What is Librium Withdrawal?
As a habit-forming benzodiazepine, Librium can lead to dependence after only a few weeks of chronic use. Like all benzos, Librium enhances the effects of neurotransmitters in the brain that make the user feel calm. Over time, the user’s brain becomes reliant on Librium to feel this way.
If the user suddenly quits taking Librium, their brain will still produce calming neurotransmitters—he or she just won’t feel their effects as greatly. The user will begin to feel anxious, their blood pressure and heart rate will increase, and they’ll experience a number of other symptoms of Librium withdrawal.
The user will continue to experience withdrawal until their brain readjusts to a pre-Librium level of functioning. A medical detox program can assist with the withdrawal process, making it safer and more comfortable.
Users may continue to experience psychological symptoms of Librium withdrawal for some time. The psychological dependence from a Librium addiction is often much harder to overcome than the physical one. It can take months or even years for some users to break free of the mental hold Librium has on them. An addiction treatment program and ongoing therapy can help users overcome this psychological dependence, giving them their best chance at a successful recovery.
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Symptoms of Withdrawal
Librium withdrawal can be extremely uncomfortable. Symptoms are typically moderate, but can be severe in some cases.
Generally, the longer and more severe the addiction to Librium, the longer and more severe the withdrawal process.
Common Librium withdrawal symptoms include:
- Increased heart rate
- Elevated blood pressure
- Sensory hypersensitivity
- Nausea and vomiting
- Loss of appetite
- Drug cravings
- Delirium Tremens
- Memory loss
Some users report experiencing Delirium Tremens during withdrawal from benzodiazepines. This condition is characterized by a rapid shift in mental state that leaves the user confused and disoriented. Tremors, extreme anxiety, decreased attention span and hallucinations are common symptoms of Delirium Tremens.
Withdrawal from Librium is often characterized by an intense “Rebound Effect”. This is the re-emergence of symptoms that were being alleviated by taking Librium, such as anxiety and insomnia. In the case of re-emergence, symptoms may be more severe than they were before treatment.
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Duration of Withdrawal
Several factors will impact the user’s withdrawal process, including how long they used Librium, how often and how high their dose. Because of the long half-life of Librium, the onset of major withdrawal symptoms may be delayed several days to weeks. Elimination of the drug from the body takes longer in elderly users, extending the withdrawal timeline.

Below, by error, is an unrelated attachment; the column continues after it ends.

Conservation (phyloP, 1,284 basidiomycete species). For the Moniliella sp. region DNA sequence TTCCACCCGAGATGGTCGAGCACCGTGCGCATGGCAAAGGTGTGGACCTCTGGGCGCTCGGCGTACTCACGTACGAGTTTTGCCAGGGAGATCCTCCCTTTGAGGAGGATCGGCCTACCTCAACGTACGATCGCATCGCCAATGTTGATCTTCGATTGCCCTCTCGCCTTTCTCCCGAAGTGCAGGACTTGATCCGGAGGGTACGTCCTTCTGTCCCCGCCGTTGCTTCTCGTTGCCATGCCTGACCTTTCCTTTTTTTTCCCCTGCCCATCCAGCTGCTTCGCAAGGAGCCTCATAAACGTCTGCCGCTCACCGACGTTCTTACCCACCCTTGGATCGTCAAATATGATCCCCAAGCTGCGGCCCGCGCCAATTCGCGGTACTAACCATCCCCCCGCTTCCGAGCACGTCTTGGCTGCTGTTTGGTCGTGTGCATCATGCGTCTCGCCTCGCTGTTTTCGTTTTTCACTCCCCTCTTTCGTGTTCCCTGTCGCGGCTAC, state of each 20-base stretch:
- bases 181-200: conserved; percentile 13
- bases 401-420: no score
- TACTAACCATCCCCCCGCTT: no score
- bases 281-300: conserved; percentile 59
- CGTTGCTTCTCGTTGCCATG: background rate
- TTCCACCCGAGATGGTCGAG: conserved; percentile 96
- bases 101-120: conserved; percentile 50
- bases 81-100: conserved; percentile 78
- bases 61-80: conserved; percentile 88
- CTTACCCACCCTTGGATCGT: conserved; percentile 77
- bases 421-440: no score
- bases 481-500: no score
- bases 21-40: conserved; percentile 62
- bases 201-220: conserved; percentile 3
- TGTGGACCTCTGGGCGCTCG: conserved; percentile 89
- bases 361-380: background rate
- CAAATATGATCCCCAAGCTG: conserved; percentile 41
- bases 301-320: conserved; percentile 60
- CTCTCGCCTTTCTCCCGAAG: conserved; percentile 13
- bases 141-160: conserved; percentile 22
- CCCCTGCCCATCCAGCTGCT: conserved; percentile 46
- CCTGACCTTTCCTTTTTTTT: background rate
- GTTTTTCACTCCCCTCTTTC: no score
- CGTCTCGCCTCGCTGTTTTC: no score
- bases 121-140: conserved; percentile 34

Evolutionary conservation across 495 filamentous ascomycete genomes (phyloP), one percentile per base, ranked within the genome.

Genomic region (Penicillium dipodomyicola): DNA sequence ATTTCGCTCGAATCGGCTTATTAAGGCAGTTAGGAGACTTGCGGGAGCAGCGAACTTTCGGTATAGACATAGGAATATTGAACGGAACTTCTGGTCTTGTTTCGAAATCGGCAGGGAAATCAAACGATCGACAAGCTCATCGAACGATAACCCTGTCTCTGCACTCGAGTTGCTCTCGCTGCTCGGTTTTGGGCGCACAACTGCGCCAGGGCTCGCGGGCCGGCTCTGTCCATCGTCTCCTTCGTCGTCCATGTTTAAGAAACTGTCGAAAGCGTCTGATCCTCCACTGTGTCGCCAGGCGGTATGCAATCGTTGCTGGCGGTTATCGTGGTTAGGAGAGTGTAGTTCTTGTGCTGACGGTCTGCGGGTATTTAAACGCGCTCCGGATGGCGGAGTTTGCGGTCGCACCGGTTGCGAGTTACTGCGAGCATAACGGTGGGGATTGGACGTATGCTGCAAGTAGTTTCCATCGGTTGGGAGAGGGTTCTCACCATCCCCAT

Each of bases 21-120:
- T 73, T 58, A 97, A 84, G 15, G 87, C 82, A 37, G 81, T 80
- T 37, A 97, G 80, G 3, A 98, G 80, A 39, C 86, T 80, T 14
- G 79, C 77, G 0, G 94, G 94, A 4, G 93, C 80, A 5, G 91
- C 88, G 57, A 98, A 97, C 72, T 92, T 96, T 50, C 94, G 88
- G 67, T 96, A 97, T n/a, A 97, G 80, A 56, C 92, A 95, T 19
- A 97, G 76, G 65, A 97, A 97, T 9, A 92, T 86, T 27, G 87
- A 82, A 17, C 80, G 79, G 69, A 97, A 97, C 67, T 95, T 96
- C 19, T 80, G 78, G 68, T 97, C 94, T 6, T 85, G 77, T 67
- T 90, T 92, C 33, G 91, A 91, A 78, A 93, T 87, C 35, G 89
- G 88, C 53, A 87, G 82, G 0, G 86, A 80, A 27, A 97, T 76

If the individual is dependent on the short-acting version of Librium, withdrawal symptoms will emerge within 24 hours of discontinuing use of the drug. The symptoms will also be more intense.
Symptoms typically last a couple weeks to months. Psychological symptoms may be present for several months—sometimes years—after cessation of drug use.
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Librium Withdrawal Timeline
|Week 1||For some people, withdrawal can begin within 24 hours of the last dose. It can take over a week for others to start feeling the effects of withdrawal. The first signs may be the user beginning to feel anxious, start sweating and noticing an increase in their heart rate. They may also feel agitated and lose their appetite.|
|Weeks 2-3||Withdrawal symptoms usually peak during this time. Depression and insomnia typically set in and some users report psychosis and seizures.|
|Weeks 4-6||Symptoms will fade over the next several weeks, becoming more and more manageable as time goes on.|
|Weeks 7+||Some users may continue to feel psychological symptoms, like depression, anxiety or cravings, for months after quitting Librium. Users may also experience protracted withdrawal, with symptoms such as anxiety suddenly appearing after a period of time without any symptoms. With prolonged abstinence, protracted withdrawal symptoms will eventually subside.|
Librium users are advised to complete withdrawal under a doctor’s supervision.
Most commonly, a taper method is the preferred course of treatment for benzodiazepine users.
A tapering program slowly steps down the user’s dosage of the drug, allowing their body to gradually readjust. The tapering process can take several weeks. Withdrawal symptoms still occur, but they’ll be much more mild.
During the tapering process, a user’s doctor may substitute Librium with a different benzo that has a longer half-life—such as diazepam (Valium)—to assist with rebound symptoms. Valium can also be used to manage severe symptoms in the acute phase of withdrawal, such as hallucinations and psychosis. Other non-benzodiazepine medications may also be used to help manage rebound symptoms and insomnia, such as melatonin or eszopiclone (Lunesta).
Treatment for Librium Addiction
Receiving professional treatment at an inpatient treatment center or an outpatient program will offer Librium users a safe and supportive environment for their recovery. Treatment programs that offer medically assisted detox will make withdrawal from Librium more comfortable, increasing the user’s chance of achieving sobriety.
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